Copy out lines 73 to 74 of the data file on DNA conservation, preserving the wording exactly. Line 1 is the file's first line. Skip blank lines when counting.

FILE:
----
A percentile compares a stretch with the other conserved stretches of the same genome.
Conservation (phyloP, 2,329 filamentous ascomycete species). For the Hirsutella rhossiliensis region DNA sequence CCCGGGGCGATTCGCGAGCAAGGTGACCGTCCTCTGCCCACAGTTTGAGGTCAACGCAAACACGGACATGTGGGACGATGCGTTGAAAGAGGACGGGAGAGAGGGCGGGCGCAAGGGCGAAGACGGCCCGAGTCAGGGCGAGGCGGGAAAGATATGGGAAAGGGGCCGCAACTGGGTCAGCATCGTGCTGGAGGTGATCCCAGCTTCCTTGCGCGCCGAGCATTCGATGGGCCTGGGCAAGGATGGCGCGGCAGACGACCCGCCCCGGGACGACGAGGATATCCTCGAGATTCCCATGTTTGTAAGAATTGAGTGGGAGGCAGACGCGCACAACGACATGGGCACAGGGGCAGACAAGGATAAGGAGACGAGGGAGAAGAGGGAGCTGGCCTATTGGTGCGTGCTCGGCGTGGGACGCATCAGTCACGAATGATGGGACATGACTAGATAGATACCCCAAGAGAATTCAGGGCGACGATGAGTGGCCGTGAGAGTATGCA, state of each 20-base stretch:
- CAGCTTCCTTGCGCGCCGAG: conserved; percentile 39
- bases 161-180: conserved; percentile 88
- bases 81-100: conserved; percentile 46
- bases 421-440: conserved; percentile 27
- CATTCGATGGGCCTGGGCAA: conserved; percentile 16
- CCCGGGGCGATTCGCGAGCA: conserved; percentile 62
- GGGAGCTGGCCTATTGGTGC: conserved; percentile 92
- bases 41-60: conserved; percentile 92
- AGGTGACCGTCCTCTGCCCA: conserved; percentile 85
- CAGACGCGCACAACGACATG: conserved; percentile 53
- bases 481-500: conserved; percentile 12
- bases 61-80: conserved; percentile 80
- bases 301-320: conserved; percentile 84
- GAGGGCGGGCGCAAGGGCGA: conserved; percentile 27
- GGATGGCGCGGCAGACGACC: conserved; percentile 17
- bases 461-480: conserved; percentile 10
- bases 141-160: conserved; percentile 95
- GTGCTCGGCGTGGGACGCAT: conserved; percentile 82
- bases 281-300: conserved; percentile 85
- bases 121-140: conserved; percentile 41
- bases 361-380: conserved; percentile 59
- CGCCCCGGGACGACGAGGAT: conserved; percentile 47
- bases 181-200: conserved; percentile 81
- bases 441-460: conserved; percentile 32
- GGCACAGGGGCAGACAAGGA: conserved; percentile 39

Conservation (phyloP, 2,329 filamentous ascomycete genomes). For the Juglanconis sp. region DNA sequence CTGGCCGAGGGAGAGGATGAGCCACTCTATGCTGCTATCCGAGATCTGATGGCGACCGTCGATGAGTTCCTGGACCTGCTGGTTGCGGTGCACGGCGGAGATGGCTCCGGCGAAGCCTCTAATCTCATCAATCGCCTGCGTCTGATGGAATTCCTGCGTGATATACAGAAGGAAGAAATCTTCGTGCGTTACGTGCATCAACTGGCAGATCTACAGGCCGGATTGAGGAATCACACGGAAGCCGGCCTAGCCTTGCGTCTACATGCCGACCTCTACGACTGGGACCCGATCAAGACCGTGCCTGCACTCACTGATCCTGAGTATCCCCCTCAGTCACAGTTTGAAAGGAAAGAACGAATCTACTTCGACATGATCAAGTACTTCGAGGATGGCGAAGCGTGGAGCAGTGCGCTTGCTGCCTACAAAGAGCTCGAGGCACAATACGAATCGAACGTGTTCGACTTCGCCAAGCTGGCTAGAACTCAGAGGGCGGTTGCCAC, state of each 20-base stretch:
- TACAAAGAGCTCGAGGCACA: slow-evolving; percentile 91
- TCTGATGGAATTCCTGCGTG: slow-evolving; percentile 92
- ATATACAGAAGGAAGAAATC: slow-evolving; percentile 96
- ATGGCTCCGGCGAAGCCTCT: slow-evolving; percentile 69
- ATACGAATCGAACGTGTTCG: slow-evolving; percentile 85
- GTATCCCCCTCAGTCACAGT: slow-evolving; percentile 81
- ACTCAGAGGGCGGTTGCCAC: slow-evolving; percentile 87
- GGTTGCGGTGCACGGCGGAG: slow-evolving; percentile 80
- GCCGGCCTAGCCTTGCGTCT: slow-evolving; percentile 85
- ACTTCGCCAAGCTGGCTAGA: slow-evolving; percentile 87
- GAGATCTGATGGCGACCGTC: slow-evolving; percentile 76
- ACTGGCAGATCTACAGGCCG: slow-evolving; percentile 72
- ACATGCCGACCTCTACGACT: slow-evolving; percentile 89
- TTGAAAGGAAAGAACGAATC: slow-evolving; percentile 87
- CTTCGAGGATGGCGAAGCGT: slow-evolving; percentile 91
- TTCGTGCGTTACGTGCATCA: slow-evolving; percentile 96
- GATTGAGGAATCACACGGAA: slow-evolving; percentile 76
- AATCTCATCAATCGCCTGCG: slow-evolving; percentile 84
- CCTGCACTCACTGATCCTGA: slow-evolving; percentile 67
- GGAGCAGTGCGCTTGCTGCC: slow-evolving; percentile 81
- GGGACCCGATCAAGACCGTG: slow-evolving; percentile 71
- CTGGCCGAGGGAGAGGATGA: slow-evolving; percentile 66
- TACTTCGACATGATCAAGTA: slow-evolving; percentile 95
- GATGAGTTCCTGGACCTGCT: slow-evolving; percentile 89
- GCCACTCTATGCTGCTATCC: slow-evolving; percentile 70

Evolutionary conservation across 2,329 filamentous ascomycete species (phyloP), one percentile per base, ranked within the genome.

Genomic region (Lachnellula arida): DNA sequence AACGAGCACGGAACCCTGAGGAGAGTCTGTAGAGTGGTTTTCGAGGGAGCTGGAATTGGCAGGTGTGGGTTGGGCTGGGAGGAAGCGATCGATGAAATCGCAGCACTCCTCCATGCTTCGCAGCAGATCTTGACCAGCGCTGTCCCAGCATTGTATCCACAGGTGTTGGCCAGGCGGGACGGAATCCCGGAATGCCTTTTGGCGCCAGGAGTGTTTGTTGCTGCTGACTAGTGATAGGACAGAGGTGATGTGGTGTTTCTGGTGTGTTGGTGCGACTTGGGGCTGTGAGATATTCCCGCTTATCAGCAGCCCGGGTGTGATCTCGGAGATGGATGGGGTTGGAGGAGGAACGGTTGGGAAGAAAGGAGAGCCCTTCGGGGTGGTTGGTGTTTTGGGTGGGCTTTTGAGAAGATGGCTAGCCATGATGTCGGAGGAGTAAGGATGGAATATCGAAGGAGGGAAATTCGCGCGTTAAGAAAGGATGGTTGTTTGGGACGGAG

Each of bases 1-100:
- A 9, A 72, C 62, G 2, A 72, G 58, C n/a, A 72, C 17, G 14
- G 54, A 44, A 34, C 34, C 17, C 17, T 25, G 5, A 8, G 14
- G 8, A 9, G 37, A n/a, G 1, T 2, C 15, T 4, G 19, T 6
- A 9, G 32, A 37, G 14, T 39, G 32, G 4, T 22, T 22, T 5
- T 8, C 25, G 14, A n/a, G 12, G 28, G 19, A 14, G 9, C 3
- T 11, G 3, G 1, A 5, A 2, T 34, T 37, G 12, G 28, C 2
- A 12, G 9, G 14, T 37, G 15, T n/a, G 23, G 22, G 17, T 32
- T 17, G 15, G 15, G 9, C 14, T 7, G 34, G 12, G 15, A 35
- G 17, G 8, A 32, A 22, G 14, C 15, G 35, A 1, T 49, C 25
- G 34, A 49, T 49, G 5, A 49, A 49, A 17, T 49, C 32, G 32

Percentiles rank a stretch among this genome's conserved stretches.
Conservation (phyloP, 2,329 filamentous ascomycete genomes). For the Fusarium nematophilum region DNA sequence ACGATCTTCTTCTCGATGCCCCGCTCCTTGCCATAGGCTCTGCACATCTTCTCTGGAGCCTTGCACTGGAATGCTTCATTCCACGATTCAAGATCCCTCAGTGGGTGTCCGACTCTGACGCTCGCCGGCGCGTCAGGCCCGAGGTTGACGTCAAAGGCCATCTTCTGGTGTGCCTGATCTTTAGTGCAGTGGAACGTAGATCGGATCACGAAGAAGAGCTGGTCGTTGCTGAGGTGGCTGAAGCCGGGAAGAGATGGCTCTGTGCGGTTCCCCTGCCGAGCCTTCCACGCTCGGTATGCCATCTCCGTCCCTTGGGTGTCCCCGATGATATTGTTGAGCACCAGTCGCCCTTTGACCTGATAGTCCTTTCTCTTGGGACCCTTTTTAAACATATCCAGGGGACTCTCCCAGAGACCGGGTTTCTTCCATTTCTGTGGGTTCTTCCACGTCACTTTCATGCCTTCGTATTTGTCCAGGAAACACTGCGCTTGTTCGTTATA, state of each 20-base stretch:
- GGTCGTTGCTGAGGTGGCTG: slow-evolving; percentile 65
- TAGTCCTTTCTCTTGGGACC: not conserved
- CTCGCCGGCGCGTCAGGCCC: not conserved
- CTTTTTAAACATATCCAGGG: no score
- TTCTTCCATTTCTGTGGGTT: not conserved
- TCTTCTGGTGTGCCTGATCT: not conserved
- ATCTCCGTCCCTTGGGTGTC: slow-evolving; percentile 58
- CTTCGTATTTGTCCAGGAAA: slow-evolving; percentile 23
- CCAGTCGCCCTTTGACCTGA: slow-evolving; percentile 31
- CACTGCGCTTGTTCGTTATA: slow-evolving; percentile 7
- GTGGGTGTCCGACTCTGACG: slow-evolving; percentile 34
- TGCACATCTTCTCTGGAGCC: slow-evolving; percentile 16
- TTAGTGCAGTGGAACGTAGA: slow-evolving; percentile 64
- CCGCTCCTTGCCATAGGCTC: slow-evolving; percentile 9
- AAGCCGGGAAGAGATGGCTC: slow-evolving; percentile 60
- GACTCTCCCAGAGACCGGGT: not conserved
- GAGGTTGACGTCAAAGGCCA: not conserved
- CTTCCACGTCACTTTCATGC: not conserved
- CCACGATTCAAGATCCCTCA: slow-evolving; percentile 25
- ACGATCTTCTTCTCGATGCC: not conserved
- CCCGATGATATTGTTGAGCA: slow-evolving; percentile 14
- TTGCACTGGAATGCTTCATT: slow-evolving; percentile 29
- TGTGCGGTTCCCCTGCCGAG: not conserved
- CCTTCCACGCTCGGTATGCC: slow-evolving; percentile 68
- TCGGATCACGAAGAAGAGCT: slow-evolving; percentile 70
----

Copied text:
- TTCTTCCATTTCTGTGGGTT: not conserved
- TCTTCTGGTGTGCCTGATCT: not conserved